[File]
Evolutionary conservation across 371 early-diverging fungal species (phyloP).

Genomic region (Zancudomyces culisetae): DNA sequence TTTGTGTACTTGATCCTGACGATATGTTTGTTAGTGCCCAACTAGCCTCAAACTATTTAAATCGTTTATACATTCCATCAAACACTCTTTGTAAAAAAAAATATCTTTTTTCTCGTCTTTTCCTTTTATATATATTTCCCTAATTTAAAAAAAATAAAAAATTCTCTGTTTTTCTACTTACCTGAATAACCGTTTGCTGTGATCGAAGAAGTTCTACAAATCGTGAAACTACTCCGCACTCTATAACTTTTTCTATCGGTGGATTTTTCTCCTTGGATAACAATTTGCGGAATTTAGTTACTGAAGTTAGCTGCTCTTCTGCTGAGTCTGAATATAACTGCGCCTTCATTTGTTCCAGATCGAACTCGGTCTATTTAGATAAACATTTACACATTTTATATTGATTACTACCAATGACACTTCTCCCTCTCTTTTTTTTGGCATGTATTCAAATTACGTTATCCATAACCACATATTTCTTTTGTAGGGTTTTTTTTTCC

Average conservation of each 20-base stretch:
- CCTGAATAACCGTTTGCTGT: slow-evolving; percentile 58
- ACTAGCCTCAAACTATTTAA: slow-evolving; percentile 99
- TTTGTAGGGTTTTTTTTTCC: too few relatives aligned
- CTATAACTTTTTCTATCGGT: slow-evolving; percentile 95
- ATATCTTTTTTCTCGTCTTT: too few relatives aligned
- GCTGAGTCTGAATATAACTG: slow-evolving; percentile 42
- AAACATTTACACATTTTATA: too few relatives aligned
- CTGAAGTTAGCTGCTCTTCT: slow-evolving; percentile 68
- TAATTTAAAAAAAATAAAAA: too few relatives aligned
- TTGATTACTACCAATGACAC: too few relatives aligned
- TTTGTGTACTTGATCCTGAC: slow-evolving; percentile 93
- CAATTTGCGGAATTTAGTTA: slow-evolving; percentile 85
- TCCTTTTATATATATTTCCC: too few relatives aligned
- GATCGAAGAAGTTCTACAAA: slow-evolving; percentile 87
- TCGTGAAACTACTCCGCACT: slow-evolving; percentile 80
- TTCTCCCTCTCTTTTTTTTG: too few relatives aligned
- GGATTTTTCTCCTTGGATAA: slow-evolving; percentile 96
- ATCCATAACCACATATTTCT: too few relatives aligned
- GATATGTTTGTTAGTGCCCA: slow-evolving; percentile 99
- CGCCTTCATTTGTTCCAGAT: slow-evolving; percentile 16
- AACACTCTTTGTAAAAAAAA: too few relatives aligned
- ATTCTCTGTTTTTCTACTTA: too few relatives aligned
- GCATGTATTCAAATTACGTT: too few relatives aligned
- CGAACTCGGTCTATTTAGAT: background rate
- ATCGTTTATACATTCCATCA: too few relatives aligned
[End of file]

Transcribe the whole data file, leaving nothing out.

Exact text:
Evolutionary conservation across 371 early-diverging fungal species (phyloP).

Genomic region (Zancudomyces culisetae): DNA sequence TTTGTGTACTTGATCCTGACGATATGTTTGTTAGTGCCCAACTAGCCTCAAACTATTTAAATCGTTTATACATTCCATCAAACACTCTTTGTAAAAAAAAATATCTTTTTTCTCGTCTTTTCCTTTTATATATATTTCCCTAATTTAAAAAAAATAAAAAATTCTCTGTTTTTCTACTTACCTGAATAACCGTTTGCTGTGATCGAAGAAGTTCTACAAATCGTGAAACTACTCCGCACTCTATAACTTTTTCTATCGGTGGATTTTTCTCCTTGGATAACAATTTGCGGAATTTAGTTACTGAAGTTAGCTGCTCTTCTGCTGAGTCTGAATATAACTGCGCCTTCATTTGTTCCAGATCGAACTCGGTCTATTTAGATAAACATTTACACATTTTATATTGATTACTACCAATGACACTTCTCCCTCTCTTTTTTTTGGCATGTATTCAAATTACGTTATCCATAACCACATATTTCTTTTGTAGGGTTTTTTTTTCC

Average conservation of each 20-base stretch:
- CCTGAATAACCGTTTGCTGT: slow-evolving; percentile 58
- ACTAGCCTCAAACTATTTAA: slow-evolving; percentile 99
- TTTGTAGGGTTTTTTTTTCC: too few relatives aligned
- CTATAACTTTTTCTATCGGT: slow-evolving; percentile 95
- ATATCTTTTTTCTCGTCTTT: too few relatives aligned
- GCTGAGTCTGAATATAACTG: slow-evolving; percentile 42
- AAACATTTACACATTTTATA: too few relatives aligned
- CTGAAGTTAGCTGCTCTTCT: slow-evolving; percentile 68
- TAATTTAAAAAAAATAAAAA: too few relatives aligned
- TTGATTACTACCAATGACAC: too few relatives aligned
- TTTGTGTACTTGATCCTGAC: slow-evolving; percentile 93
- CAATTTGCGGAATTTAGTTA: slow-evolving; percentile 85
- TCCTTTTATATATATTTCCC: too few relatives aligned
- GATCGAAGAAGTTCTACAAA: slow-evolving; percentile 87
- TCGTGAAACTACTCCGCACT: slow-evolving; percentile 80
- TTCTCCCTCTCTTTTTTTTG: too few relatives aligned
- GGATTTTTCTCCTTGGATAA: slow-evolving; percentile 96
- ATCCATAACCACATATTTCT: too few relatives aligned
- GATATGTTTGTTAGTGCCCA: slow-evolving; percentile 99
- CGCCTTCATTTGTTCCAGAT: slow-evolving; percentile 16
- AACACTCTTTGTAAAAAAAA: too few relatives aligned
- ATTCTCTGTTTTTCTACTTA: too few relatives aligned
- GCATGTATTCAAATTACGTT: too few relatives aligned
- CGAACTCGGTCTATTTAGAT: background rate
- ATCGTTTATACATTCCATCA: too few relatives aligned